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Abstract

  1. Top of page
  2. Abstract
  3. Introduction
  4. Materials and Methods
  5. Results
  6. Discussion
  7. Conclusion
  8. Acknowledgements
  9. References and Notes

Fetal bovine serum (FBS) is the most widely used growth supplement for cell cultures, primarily because of its high levels of growth stimulatory factors and low levels of growth inhibitory factors. Maintaining successful and consistent cell fermentations can be difficult, as FBS is a complex natural product and may vary from lot to lot even from a single manufacturer. The quality and concentration of both bulk and specific proteins can affect cell growth. Quality control tools for FBS are relatively primitive and expensive given the complexity of the sample and the large amounts of FBS used. We undertook this study to examine whether proteomics could be used as a tool to analyze the variability of different fermentation processes. We hypothesized that inconsistent cell growth in fermentations could be due to the quality of FBS and that different lots of FBS had varying concentrations of proteins such as growth stimulatory factors, growth inhibitory factors, and/or other proteins that may correlate with cellular growth rate. To investigate whether this was the case, we grew three batches of adult retinal pigment epithelial cells (ARPE-19) using three different lots of fetal bovine serum (FBS-Ia, FBS-Ib, and FBS-II). We found that the growth rate of the culture was significantly and consistently higher in the FBS-II lot. To determine why the other lots promoted different growth properties, we used proteomic techniques to analyze the protein composition of the three lots. We then performed a time course study to monitor specific changes in individual proteins in the fermentation medium. The amount of several extracellular matrix and structural proteins, which are indicators of cell growth, increased over time. Alternatively, components supplied by the FBS addition, such as nutritional-related and cell-spreading-related proteins, decreased over time.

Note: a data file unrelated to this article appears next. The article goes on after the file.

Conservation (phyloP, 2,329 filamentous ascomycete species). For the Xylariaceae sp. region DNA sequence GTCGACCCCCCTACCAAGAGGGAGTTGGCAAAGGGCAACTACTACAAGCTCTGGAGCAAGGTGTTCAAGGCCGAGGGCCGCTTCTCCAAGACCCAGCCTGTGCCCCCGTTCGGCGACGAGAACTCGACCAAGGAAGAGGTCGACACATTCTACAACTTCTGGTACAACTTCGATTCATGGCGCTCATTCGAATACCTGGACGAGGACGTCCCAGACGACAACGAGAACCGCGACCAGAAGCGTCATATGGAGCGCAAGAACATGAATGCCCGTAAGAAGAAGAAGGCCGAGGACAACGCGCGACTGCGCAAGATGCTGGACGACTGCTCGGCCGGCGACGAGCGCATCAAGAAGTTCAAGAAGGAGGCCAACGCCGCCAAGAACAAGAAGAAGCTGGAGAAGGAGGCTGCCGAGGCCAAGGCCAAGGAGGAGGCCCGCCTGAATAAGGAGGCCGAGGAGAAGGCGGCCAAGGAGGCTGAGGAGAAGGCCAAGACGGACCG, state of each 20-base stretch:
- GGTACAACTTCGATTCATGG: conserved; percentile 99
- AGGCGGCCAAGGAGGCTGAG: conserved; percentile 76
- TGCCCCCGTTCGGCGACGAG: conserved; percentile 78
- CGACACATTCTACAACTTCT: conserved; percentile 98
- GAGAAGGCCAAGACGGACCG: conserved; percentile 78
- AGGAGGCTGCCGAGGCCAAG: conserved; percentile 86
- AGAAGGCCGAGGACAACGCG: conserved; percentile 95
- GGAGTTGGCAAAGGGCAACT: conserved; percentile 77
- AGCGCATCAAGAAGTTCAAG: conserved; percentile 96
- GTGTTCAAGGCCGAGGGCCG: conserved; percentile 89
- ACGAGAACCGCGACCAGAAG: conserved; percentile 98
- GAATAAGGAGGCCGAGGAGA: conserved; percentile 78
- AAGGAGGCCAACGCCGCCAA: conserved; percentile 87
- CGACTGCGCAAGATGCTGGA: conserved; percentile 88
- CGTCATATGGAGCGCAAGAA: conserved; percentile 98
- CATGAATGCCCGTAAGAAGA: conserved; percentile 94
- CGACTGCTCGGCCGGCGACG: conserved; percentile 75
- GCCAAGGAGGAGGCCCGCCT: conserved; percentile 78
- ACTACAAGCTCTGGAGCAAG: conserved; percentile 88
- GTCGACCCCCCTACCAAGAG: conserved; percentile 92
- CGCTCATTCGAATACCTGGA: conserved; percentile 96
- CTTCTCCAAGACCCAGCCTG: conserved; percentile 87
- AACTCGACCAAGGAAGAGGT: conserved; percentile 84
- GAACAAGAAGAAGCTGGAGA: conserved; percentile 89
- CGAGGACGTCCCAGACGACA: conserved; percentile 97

Introduction

  1. Top of page
  2. Abstract
  3. Introduction
  4. Materials and Methods
  5. Results
  6. Discussion
  7. Conclusion
  8. Acknowledgements
  9. References and Notes

For high yield cell culture, such as used when producing a protein pharmaceutical, one needs a medium that supplies the necessary nutrients and growth factors. The chemical composition of the medium is very complex but essentially consists of four groups of components:  inorganic salts, carbohydrates, amino acids, and various supplements (i.e., vitamins, fatty acids, lipids, and growth factors).